TK ur shoulder looking big dawg
All i wear are basics too. I grew out of petit standards a long time ago, and now Uniqlo in my size. Just need a shirt now that fits my body type. I do have a girlfriend believe it or not!
I've had this exact problem. The following is from personal experience. I don't know if it's all "correct", but it has worked for me.
You need to strengthen your core and be able to recruit it during the squat. Do heavy ab work (weighted planks, GHR sit-ups, hanging leg raises, etc). Practice on taking the biggest breath of air you possibly can and pull it all into your stomach. At the same time, flex your lower back as hard as you can. Hold the tension for the whole squat.
I find it easier to get the form right if I squat straight down instead of trying to sit back a lot. Low bar sit back does not work with poor flexibility and weak core. If you do more of a high bar style squat, you don't want to use as much hip drive. You want to be able to activate the glutes so they can push you up. You should feel the glutes flex at the bottom.
The reason I hyperextended on the way up was partly because of chest rising too fast, but also because I was losing tension. If you are able to hold that tension - belly full of air, lower back flexed and glutes active, during the whole squat, you pretty much can't hyperextend. It helps to keep the upper body more upright. Do mobility work to get your knees far out to the sides (external rotation) and sit more straight down and it should come by itself.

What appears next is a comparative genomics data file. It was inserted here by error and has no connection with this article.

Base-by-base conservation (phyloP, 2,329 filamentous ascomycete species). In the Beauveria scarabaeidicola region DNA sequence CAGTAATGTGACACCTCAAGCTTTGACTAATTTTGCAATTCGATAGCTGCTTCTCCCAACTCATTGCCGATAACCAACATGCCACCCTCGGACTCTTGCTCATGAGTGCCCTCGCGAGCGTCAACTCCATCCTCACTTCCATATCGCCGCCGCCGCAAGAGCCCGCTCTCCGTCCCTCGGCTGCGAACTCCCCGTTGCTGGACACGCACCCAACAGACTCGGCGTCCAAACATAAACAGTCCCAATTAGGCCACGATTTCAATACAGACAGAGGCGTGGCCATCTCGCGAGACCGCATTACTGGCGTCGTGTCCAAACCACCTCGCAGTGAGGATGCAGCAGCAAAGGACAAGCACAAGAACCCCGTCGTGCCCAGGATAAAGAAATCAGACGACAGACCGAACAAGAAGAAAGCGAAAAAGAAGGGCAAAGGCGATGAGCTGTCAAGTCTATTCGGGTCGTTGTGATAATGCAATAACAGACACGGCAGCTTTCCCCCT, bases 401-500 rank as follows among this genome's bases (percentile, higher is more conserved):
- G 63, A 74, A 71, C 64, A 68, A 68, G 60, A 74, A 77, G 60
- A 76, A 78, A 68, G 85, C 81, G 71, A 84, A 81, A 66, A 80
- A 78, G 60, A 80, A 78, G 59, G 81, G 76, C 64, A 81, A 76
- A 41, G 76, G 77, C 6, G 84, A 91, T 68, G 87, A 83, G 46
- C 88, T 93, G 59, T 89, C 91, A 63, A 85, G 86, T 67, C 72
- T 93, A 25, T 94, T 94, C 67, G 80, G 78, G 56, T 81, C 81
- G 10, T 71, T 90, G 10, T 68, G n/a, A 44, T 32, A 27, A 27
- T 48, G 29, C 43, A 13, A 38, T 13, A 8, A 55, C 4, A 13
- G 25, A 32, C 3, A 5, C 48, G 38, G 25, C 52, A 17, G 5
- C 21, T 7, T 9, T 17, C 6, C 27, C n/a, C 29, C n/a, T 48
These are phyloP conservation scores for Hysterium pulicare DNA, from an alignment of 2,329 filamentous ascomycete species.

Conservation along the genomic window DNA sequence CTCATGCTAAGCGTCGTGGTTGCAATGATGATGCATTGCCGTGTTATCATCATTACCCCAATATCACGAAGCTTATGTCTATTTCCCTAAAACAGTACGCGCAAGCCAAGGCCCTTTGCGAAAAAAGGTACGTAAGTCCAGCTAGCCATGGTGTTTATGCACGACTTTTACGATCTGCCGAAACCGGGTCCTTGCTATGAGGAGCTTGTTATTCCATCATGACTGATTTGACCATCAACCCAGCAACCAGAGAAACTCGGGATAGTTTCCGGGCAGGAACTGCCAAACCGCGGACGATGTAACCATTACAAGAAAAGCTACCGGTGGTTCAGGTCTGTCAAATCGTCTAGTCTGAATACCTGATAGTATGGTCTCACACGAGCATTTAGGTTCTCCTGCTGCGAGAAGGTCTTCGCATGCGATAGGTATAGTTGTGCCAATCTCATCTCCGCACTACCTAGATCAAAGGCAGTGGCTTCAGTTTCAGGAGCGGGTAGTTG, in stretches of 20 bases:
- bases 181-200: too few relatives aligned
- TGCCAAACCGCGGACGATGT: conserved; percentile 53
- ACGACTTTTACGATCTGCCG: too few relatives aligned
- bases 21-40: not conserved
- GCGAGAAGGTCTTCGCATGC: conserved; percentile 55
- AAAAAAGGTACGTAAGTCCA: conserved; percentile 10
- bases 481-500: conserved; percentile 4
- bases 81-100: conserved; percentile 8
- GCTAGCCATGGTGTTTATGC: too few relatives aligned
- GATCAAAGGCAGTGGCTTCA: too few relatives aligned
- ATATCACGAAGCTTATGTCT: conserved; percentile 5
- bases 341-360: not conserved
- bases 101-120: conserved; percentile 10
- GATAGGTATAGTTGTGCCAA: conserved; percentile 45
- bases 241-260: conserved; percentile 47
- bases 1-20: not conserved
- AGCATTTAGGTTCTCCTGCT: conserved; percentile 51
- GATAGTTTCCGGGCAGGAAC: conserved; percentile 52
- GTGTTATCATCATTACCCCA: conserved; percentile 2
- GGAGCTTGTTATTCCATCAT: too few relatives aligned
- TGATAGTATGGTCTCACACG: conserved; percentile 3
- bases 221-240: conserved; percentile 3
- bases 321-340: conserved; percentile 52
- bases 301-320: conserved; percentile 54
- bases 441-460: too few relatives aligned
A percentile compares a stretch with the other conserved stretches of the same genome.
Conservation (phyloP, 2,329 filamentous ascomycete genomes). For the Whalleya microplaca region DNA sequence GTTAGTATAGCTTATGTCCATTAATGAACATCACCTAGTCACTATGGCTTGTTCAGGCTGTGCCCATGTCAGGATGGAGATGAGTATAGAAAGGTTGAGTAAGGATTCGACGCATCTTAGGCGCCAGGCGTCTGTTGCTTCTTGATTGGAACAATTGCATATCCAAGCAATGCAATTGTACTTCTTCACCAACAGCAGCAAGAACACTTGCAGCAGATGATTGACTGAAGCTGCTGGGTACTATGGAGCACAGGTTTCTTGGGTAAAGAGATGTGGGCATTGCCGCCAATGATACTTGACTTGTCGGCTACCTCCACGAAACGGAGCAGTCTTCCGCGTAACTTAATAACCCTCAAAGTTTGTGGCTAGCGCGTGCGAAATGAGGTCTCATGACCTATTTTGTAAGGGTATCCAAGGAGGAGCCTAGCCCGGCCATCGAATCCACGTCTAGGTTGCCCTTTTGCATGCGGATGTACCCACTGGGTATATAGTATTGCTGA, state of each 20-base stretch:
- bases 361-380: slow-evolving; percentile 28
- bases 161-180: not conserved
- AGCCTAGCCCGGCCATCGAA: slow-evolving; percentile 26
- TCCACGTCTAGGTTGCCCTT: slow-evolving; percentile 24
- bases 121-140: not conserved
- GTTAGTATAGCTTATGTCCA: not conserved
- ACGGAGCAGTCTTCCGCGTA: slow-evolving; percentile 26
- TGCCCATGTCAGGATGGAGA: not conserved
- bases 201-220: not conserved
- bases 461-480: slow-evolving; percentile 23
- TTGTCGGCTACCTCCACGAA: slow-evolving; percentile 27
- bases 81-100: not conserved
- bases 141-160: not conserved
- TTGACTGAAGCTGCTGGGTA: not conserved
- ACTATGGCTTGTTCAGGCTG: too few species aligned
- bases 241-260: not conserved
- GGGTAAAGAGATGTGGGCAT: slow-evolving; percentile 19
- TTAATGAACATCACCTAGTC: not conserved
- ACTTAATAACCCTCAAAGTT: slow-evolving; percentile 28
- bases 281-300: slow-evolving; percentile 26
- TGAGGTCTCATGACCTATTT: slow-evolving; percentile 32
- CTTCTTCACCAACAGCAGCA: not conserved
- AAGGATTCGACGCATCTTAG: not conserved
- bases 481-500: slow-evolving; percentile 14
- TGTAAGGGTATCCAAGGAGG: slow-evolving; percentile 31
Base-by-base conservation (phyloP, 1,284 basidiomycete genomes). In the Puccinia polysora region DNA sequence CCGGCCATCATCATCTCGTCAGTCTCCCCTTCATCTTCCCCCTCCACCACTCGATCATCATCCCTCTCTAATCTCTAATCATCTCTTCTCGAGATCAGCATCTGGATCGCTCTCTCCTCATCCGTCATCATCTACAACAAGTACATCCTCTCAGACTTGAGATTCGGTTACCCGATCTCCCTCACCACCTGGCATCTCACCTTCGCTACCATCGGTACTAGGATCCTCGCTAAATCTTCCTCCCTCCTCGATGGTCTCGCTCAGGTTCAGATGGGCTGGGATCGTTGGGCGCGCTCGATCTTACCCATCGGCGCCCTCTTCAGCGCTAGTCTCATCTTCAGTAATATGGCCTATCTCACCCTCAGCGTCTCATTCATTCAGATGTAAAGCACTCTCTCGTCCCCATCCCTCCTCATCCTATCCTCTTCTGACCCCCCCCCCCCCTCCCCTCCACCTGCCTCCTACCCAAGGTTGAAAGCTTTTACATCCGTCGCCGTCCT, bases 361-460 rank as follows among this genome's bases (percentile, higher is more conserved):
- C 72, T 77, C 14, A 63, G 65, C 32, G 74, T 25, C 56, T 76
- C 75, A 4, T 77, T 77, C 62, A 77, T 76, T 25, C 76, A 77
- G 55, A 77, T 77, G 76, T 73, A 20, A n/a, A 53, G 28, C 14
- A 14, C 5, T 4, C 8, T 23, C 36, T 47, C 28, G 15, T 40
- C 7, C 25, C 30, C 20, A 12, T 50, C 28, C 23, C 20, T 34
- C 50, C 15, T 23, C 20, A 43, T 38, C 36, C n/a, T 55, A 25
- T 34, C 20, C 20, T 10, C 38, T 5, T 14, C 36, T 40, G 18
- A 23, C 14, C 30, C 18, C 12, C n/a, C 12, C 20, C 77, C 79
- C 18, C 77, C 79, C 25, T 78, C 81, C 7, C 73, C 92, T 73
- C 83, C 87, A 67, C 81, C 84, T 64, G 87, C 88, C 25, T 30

Stop back squatting for now. Try goblet squats first and see if you can do them properly. When you can, progress to front squats. This is how far I've come after a couple of months of trying to address this problem. I will continue with front squats until I can do them correctly and heavy. After that it's on to box squats and finally to back squats.
Also, I think the reason your upper back is rounding is because your not holding on to something, a bar for instance.
@ maplefuturist: I'd echo much of what is said here. Goblet squats --> front squats --> back squats will help you get your core strong enough to back squat without hyperextending. Obviously hard to tell too much from a series of still photos, but I will say your bottom position has a few things going on worth addressing.
1. Looks like you are hitting the bare minimum as far as depth goes. You should be looking to get your hip crease below your knees at the bottom. This may be a mobility issue, in which case you should be working like crazy on mobilizing your hips/hamstrings.
2. Given that you've got no weight on your back, your torso angle at the bottom looks a bit extreme to me. This may be part of what leads to you feeling like your torso comes up too fast on the way up. I think that a better bottom position for you would be hips lower and torso more vertical.